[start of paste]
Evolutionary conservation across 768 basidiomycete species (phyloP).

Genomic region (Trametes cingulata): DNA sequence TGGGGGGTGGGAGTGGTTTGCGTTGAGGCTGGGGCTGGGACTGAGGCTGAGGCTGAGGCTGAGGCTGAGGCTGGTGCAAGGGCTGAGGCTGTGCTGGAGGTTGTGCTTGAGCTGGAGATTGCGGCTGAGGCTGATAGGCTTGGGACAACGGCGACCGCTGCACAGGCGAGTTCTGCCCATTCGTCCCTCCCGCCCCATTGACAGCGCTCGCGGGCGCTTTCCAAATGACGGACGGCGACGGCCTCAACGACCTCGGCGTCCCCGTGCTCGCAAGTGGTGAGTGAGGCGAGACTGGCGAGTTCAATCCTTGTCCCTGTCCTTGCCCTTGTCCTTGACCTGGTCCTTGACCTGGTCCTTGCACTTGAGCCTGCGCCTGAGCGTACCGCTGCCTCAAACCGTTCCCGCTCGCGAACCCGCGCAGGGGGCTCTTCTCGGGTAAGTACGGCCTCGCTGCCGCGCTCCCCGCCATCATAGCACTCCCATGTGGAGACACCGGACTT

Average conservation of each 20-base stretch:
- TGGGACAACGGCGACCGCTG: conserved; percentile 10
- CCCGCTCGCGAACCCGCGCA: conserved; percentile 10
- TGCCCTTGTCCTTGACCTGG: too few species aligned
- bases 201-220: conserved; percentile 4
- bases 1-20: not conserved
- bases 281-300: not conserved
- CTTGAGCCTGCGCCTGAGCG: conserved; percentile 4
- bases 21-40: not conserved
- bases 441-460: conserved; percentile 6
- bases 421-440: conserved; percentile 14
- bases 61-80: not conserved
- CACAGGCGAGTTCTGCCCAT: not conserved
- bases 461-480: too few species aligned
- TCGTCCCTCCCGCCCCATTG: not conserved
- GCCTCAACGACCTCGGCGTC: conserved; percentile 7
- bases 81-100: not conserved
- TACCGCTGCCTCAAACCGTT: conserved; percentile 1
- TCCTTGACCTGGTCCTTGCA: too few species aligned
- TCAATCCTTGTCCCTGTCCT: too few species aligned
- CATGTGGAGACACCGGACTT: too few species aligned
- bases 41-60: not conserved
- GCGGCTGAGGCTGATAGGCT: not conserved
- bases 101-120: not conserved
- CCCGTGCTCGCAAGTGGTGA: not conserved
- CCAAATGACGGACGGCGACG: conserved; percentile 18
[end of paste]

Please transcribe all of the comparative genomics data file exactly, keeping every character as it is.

Evolutionary conservation across 768 basidiomycete species (phyloP).

Genomic region (Trametes cingulata): DNA sequence TGGGGGGTGGGAGTGGTTTGCGTTGAGGCTGGGGCTGGGACTGAGGCTGAGGCTGAGGCTGAGGCTGAGGCTGGTGCAAGGGCTGAGGCTGTGCTGGAGGTTGTGCTTGAGCTGGAGATTGCGGCTGAGGCTGATAGGCTTGGGACAACGGCGACCGCTGCACAGGCGAGTTCTGCCCATTCGTCCCTCCCGCCCCATTGACAGCGCTCGCGGGCGCTTTCCAAATGACGGACGGCGACGGCCTCAACGACCTCGGCGTCCCCGTGCTCGCAAGTGGTGAGTGAGGCGAGACTGGCGAGTTCAATCCTTGTCCCTGTCCTTGCCCTTGTCCTTGACCTGGTCCTTGACCTGGTCCTTGCACTTGAGCCTGCGCCTGAGCGTACCGCTGCCTCAAACCGTTCCCGCTCGCGAACCCGCGCAGGGGGCTCTTCTCGGGTAAGTACGGCCTCGCTGCCGCGCTCCCCGCCATCATAGCACTCCCATGTGGAGACACCGGACTT

Average conservation of each 20-base stretch:
- TGGGACAACGGCGACCGCTG: conserved; percentile 10
- CCCGCTCGCGAACCCGCGCA: conserved; percentile 10
- TGCCCTTGTCCTTGACCTGG: too few species aligned
- bases 201-220: conserved; percentile 4
- bases 1-20: not conserved
- bases 281-300: not conserved
- CTTGAGCCTGCGCCTGAGCG: conserved; percentile 4
- bases 21-40: not conserved
- bases 441-460: conserved; percentile 6
- bases 421-440: conserved; percentile 14
- bases 61-80: not conserved
- CACAGGCGAGTTCTGCCCAT: not conserved
- bases 461-480: too few species aligned
- TCGTCCCTCCCGCCCCATTG: not conserved
- GCCTCAACGACCTCGGCGTC: conserved; percentile 7
- bases 81-100: not conserved
- TACCGCTGCCTCAAACCGTT: conserved; percentile 1
- TCCTTGACCTGGTCCTTGCA: too few species aligned
- TCAATCCTTGTCCCTGTCCT: too few species aligned
- CATGTGGAGACACCGGACTT: too few species aligned
- bases 41-60: not conserved
- GCGGCTGAGGCTGATAGGCT: not conserved
- bases 101-120: not conserved
- CCCGTGCTCGCAAGTGGTGA: not conserved
- CCAAATGACGGACGGCGACG: conserved; percentile 18